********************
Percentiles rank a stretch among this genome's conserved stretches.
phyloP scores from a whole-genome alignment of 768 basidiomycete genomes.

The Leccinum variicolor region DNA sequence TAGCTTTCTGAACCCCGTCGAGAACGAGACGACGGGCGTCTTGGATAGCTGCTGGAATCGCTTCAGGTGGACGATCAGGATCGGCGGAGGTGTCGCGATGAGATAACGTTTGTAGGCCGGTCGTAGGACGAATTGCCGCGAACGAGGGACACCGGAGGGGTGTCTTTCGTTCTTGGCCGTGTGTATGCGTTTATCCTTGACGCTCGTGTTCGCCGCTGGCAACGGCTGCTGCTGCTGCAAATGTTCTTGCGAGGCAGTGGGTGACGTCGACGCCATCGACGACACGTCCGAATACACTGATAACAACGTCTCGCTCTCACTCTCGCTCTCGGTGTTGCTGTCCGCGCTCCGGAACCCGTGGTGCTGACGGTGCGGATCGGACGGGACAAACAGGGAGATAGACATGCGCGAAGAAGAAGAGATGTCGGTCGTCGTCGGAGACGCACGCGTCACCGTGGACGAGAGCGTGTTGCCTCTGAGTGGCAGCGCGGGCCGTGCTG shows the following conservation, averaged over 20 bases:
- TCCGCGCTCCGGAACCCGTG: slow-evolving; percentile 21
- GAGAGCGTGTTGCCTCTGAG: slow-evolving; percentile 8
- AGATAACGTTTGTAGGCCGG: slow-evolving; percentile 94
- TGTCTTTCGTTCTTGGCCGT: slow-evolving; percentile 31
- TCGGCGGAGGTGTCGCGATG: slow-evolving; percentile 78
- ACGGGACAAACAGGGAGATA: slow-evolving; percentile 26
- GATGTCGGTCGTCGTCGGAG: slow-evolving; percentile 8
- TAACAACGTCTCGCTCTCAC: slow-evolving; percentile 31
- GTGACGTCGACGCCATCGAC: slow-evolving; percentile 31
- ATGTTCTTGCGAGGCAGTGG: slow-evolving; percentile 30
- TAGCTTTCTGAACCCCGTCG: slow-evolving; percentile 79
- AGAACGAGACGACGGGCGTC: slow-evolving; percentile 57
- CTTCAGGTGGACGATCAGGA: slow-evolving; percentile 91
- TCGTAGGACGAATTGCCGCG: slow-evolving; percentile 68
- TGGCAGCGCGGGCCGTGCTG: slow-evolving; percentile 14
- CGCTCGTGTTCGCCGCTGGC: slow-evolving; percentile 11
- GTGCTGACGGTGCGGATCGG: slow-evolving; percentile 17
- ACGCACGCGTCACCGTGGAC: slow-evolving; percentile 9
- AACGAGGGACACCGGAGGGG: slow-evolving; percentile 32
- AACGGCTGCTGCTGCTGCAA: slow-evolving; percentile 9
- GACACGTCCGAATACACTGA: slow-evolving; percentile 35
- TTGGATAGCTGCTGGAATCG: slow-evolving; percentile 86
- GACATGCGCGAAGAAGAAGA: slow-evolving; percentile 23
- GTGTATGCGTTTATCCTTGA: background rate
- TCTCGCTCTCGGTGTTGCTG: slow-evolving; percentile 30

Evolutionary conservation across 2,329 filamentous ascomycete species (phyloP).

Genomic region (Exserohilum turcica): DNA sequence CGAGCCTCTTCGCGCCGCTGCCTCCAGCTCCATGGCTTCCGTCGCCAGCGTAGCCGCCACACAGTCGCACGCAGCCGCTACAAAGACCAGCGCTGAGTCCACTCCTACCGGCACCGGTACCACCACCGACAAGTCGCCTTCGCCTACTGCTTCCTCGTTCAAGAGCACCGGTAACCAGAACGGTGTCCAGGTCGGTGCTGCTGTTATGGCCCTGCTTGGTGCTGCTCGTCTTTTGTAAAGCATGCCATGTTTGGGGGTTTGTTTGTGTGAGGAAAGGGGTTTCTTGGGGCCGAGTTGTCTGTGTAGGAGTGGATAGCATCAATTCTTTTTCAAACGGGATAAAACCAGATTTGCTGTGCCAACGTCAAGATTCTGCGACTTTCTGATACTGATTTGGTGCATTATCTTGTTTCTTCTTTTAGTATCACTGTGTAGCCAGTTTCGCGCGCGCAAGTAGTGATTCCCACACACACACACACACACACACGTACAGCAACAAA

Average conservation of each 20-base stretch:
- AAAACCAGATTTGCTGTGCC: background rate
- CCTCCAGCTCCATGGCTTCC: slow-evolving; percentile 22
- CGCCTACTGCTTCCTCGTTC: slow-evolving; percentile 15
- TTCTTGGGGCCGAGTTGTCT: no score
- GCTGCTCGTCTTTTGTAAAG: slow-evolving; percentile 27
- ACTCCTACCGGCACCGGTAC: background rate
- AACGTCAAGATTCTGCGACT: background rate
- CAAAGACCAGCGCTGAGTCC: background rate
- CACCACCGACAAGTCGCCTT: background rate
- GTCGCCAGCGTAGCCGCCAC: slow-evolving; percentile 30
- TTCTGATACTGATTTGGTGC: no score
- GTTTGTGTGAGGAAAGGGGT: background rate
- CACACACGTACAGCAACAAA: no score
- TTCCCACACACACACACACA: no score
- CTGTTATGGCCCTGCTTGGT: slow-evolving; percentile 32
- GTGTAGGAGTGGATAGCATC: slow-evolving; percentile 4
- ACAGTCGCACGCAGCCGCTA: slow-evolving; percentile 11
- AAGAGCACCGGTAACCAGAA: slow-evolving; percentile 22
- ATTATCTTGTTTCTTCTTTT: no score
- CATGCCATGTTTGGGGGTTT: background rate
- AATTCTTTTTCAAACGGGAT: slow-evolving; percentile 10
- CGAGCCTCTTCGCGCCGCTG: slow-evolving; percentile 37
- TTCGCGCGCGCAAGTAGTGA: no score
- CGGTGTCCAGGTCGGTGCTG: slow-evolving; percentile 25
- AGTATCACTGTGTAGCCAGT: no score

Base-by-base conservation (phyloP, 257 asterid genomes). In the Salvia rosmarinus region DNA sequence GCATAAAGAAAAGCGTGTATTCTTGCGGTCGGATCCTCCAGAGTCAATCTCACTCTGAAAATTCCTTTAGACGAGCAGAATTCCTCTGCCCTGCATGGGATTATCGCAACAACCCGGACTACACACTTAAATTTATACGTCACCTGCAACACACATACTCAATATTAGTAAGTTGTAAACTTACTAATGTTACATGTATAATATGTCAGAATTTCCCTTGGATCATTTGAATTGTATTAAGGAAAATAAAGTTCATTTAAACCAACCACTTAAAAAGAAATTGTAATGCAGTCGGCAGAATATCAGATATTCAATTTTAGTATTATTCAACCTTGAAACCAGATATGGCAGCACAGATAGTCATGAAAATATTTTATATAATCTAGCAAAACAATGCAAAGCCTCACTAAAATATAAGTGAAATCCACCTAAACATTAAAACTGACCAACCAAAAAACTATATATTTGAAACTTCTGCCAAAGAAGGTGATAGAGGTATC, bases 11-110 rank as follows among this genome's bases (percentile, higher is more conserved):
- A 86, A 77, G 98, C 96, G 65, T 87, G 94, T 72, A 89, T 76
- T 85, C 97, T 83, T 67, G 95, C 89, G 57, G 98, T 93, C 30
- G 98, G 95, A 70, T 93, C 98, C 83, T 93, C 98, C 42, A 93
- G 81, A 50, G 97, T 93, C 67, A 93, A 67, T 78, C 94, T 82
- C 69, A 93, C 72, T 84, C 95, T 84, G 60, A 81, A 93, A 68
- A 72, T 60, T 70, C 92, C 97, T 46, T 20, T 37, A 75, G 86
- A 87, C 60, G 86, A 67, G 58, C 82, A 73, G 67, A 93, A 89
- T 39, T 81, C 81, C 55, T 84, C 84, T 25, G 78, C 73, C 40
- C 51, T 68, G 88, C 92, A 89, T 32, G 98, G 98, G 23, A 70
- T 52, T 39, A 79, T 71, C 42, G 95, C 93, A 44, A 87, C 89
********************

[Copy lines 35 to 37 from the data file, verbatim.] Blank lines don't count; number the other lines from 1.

- TTCTTGGGGCCGAGTTGTCT: no score
- GCTGCTCGTCTTTTGTAAAG: slow-evolving; percentile 27
- ACTCCTACCGGCACCGGTAC: background rate